Tips for writing an engaging follow-up email
I’ve seen event marketers and members of my organization’s sales team who weren’t writers struggle for hours over crafting a single email. You don’t have to waste that kind of time! Follow these tips and get inspired by these follow-up email examples not to overthink — or rush through — this critical process.
Keep it concise and clear
First, this event follow-up email doesn’t need to be too long. In fact, it’s better to keep it simple rather than try to add everything at once. Remember, now that you’ve gotten their email address and initiated this relationship, you can send them e-newsletters, new blog posts, and invitations to the next event. Stick to the point. It will be easier to write — and appreciated even more.
Just as you should add a personalized greeting, you can also weave in other personalization throughout the email. One way to do this is through further segmenting the original list of email addresses.
For example, you’ll want to send your volunteers the event follow-up email and give them a special thanks for their hard work — that wouldn’t apply to someone who just attends. If you keep your list of volunteers for the event in a separate email segment on your email marketing platform, it will be easy to edit the email with a personalized note that’s just for them.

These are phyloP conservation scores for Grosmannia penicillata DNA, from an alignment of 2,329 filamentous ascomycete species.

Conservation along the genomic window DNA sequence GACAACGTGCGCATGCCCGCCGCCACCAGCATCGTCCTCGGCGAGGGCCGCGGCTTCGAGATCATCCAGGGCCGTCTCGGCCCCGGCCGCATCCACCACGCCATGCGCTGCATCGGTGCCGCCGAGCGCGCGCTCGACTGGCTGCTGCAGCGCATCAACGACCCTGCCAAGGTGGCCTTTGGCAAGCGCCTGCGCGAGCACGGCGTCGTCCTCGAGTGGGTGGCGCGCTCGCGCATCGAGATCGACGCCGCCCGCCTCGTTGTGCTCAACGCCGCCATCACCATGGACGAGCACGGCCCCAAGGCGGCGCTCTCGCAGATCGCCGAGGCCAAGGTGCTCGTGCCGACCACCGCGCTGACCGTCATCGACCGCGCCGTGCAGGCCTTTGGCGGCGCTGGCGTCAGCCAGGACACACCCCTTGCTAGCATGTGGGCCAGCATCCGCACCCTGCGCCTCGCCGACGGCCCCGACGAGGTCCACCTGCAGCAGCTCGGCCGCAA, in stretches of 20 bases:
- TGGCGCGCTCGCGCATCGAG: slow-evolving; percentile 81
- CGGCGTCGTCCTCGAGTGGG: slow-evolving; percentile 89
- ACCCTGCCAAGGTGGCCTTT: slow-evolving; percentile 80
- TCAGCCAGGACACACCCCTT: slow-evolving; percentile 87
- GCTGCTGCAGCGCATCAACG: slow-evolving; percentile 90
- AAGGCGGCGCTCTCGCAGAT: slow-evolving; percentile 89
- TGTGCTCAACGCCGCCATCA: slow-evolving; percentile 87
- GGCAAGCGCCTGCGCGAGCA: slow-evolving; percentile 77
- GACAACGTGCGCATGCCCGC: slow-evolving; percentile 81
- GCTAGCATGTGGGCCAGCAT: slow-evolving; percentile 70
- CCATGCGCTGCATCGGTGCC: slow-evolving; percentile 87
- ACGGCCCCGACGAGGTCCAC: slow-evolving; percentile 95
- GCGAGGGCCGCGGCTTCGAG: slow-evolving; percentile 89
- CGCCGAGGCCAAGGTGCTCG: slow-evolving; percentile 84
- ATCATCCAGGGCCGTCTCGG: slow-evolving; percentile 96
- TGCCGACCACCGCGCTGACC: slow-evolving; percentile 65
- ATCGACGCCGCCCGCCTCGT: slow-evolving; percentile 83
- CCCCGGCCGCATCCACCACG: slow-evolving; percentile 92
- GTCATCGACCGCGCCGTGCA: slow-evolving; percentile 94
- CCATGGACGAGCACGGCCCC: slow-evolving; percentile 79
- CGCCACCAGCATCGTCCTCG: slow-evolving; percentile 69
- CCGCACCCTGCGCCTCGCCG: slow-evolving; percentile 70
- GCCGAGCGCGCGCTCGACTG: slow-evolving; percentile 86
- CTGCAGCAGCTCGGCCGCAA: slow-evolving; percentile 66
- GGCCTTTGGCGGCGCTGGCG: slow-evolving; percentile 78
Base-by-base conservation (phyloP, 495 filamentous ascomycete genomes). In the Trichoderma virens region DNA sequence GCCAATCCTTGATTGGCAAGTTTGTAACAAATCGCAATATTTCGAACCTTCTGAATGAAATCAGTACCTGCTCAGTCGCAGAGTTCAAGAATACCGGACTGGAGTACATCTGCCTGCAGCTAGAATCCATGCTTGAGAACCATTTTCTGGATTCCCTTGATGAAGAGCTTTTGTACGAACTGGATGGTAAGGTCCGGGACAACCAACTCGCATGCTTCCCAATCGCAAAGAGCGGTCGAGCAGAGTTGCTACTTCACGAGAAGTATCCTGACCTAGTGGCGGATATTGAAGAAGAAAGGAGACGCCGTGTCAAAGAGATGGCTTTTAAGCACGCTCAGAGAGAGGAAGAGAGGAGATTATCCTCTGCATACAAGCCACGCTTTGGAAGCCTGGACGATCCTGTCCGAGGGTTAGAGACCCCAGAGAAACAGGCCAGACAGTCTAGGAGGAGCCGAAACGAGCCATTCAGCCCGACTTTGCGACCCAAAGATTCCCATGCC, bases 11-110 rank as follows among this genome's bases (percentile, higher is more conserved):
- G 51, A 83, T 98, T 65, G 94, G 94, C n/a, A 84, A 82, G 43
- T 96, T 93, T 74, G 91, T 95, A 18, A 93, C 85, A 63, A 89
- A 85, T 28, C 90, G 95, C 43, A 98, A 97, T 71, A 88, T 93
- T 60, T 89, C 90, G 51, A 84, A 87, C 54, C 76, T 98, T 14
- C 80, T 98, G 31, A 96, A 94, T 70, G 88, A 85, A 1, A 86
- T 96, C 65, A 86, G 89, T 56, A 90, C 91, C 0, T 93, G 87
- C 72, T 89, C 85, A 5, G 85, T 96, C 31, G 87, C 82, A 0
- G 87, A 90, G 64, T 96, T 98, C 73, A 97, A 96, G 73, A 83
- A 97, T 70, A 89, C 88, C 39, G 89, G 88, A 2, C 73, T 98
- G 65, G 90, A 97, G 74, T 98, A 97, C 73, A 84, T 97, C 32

Use compelling event follow-up email subject lines
Without veering into clickbait territory with multiple exclamation points and all-caps, you’ll want to include an exciting email subject line that grabs the reader’s attention. Remember, those few words are sometimes the only thing the recipient will see when the email pops into their inbox.
Choose your subject line carefully. Good email subject lines inspire curiosity, drive action, and create a sense of exclusivity. Make them feel so important that you must share this news with them.
Incorporate visual elements
Email templates make it easy to incorporate visual elements into your post-event email. You can add photos of attendees or event activities or drop a widget or a link to a short video from the big day. And don’t forget to include your organization’s logo!